Bobbie Ann Mason

Bobbie Ann Mason (born May 1, 1940) is an American novelist, short story writer, essayist, and literary critic from Kentucky. Her memoir was a finalist for the Pulitzer Prize.

Bobbie Ann Mason was raised on her family’s dairy farm in western Kentucky. In childhood, she wrote imitations of the mystery series novels she read and was inspired by Louisa May Alcott’s “Little Women,” but it wasn’t until college that she discovered other writers, especially the fiction of Hemingway, Salinger, and Fitzgerald.

She earned her B.A. in English at the University of Kentucky in 1962, her M.A. at the State University of New York at Binghamton in 1966, and her Ph.D. at the University of Connecticut in 1972. Although her dissertation on Vladimir Nabokov was published (Ardis, 1974), teaching jobs were scarce in the seventies. Thus, she was able to focus on writing fiction while teaching journalism part-time.

Her first short stories were published in The New Yorker, during the 1980s renaissance of the short story, when writers such as Raymond Carver, Ann Beattie, and Tobias Wolff came to prominence. Mason’s first book of fiction, “Shiloh & Other Stories,” (1982) won the PEN/Hemingway Award and was nominated for the Natonal Book Award, the PEN/Faulkner Award, and the National Book Critics Circle Award. She received an Arts and Letters Award for Literature from the American Academy of Arts and Letters.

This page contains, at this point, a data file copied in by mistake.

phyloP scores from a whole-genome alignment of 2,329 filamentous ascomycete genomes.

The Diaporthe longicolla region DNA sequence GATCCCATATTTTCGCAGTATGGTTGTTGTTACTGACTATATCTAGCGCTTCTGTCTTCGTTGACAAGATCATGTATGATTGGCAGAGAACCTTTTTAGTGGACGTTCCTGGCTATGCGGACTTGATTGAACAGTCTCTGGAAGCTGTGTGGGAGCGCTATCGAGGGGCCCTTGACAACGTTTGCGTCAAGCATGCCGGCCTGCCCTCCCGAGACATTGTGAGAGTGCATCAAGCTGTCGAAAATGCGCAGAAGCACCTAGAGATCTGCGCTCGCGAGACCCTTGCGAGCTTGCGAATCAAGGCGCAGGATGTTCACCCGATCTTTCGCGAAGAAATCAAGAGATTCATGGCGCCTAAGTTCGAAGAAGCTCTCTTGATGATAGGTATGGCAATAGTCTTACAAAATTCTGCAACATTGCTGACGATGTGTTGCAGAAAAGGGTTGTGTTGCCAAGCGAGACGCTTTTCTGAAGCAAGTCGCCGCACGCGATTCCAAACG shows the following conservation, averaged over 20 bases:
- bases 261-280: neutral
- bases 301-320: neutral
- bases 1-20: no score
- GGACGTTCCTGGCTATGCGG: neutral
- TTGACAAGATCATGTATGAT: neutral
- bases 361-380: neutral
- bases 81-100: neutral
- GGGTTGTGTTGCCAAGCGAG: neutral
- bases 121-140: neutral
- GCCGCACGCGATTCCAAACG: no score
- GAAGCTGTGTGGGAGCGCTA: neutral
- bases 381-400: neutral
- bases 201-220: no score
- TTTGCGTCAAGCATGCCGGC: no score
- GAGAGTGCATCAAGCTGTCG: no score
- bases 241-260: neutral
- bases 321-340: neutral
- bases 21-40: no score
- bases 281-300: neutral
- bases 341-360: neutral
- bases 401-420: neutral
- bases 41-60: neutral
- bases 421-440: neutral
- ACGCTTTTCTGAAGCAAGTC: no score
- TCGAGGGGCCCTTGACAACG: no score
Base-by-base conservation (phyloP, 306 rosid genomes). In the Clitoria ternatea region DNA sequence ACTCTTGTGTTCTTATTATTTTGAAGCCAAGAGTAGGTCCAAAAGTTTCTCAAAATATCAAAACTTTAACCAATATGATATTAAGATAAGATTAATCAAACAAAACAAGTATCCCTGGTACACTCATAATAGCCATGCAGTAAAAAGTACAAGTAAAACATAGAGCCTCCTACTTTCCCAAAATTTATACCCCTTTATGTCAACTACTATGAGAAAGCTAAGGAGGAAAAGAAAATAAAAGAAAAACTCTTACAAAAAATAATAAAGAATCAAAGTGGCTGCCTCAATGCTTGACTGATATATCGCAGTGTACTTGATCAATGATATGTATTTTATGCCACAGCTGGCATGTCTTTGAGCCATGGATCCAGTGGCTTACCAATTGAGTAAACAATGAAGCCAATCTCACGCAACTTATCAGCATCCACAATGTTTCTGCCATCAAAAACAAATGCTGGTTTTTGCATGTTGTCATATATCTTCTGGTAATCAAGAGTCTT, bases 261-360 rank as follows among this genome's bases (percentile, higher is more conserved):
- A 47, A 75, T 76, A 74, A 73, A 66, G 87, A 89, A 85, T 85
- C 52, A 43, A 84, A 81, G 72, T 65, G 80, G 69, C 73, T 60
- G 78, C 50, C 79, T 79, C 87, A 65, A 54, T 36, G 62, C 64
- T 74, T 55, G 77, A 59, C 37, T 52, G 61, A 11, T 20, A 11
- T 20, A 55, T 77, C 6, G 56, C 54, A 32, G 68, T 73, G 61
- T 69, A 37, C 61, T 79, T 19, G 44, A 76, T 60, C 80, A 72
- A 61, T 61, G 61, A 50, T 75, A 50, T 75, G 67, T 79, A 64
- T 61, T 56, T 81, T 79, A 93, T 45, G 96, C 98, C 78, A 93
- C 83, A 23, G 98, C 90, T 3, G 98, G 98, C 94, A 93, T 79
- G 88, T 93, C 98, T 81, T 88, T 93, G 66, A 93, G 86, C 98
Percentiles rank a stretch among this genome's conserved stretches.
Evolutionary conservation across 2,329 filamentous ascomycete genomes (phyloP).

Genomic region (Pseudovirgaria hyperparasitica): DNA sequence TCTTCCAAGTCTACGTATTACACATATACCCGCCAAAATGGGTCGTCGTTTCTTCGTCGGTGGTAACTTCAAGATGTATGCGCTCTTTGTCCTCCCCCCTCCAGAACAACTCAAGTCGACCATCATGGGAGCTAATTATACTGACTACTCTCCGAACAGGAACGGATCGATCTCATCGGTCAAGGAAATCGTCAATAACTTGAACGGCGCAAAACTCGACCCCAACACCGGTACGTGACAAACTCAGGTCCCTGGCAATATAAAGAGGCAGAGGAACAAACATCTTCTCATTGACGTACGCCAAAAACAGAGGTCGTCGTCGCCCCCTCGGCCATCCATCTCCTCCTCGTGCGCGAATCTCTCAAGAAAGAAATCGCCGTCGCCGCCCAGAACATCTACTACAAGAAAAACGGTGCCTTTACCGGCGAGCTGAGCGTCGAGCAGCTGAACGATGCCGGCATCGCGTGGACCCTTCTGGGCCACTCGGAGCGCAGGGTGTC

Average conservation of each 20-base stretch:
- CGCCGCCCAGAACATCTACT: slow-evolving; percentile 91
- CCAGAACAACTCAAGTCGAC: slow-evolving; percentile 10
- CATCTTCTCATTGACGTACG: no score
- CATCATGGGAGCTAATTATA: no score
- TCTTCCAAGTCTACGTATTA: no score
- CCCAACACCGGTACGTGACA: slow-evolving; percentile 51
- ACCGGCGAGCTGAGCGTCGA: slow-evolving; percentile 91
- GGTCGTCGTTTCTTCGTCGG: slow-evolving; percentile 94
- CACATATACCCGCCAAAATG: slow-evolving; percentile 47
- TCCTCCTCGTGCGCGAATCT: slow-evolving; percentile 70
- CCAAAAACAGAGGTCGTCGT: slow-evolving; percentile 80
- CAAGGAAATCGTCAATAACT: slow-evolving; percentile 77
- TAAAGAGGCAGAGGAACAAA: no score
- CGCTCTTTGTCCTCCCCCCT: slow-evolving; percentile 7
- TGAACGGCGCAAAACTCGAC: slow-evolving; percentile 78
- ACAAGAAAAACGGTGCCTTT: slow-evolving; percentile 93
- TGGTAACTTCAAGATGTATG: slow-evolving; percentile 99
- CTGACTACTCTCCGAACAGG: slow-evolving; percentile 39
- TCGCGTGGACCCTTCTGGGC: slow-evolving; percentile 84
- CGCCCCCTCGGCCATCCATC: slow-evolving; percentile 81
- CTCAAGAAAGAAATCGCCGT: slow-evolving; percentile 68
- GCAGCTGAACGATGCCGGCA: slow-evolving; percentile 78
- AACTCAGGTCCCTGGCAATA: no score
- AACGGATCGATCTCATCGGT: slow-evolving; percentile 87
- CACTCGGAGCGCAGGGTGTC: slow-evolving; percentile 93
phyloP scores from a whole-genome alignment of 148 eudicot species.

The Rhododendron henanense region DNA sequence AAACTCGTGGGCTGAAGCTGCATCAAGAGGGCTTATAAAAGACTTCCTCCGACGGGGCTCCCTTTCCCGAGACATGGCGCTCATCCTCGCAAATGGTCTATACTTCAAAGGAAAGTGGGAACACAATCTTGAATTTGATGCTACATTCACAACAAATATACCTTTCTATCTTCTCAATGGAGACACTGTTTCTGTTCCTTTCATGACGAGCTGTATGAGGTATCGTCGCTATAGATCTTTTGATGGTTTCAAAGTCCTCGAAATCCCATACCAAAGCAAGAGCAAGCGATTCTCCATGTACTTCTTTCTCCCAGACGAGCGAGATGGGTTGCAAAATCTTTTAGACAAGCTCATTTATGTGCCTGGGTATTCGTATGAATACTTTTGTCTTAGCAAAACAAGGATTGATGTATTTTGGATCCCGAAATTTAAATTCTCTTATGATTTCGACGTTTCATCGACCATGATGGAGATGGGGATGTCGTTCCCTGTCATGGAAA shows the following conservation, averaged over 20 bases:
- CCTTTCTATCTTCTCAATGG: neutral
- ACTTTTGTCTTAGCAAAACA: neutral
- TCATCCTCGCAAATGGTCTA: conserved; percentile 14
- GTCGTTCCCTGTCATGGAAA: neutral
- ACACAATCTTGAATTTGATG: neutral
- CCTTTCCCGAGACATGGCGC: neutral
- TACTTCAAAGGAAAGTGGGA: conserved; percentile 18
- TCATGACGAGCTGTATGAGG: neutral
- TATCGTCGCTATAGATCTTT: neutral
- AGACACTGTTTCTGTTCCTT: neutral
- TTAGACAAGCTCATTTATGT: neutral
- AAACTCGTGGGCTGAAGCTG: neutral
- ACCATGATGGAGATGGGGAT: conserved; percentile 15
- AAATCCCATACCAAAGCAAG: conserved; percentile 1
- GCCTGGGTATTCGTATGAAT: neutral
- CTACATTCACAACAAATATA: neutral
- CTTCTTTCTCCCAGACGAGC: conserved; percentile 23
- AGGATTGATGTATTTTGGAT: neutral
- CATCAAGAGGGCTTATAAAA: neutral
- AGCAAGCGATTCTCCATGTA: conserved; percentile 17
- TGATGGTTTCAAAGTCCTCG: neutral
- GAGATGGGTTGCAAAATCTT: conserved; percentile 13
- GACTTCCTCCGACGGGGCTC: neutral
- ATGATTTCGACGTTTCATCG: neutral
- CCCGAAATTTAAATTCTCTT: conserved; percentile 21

Books in order of publication:

Short story collections

  • Shiloh and Other Stories (1982)
  • Love Life. Harper & Row, New York (1989)
  • Midnight Magic (1998)
  • Zigzagging Down a Wild Trail (2002)
  • Nancy Culpepper (2006)


  • In Country (1985)
  • Feather Crowns (1993)
  • An Atomic Romance (2005)
  • The Girl in the Blue Beret (2011)
  • Dear Ann (2020)


  • Spence + Lila (1988)


  • Clear Springs: A Memoir (1999


  • Elvis Presley (2002)


  • Nabokov’s Garden (1974)

The Girl Sleuth: A Feminist Guide (1975)

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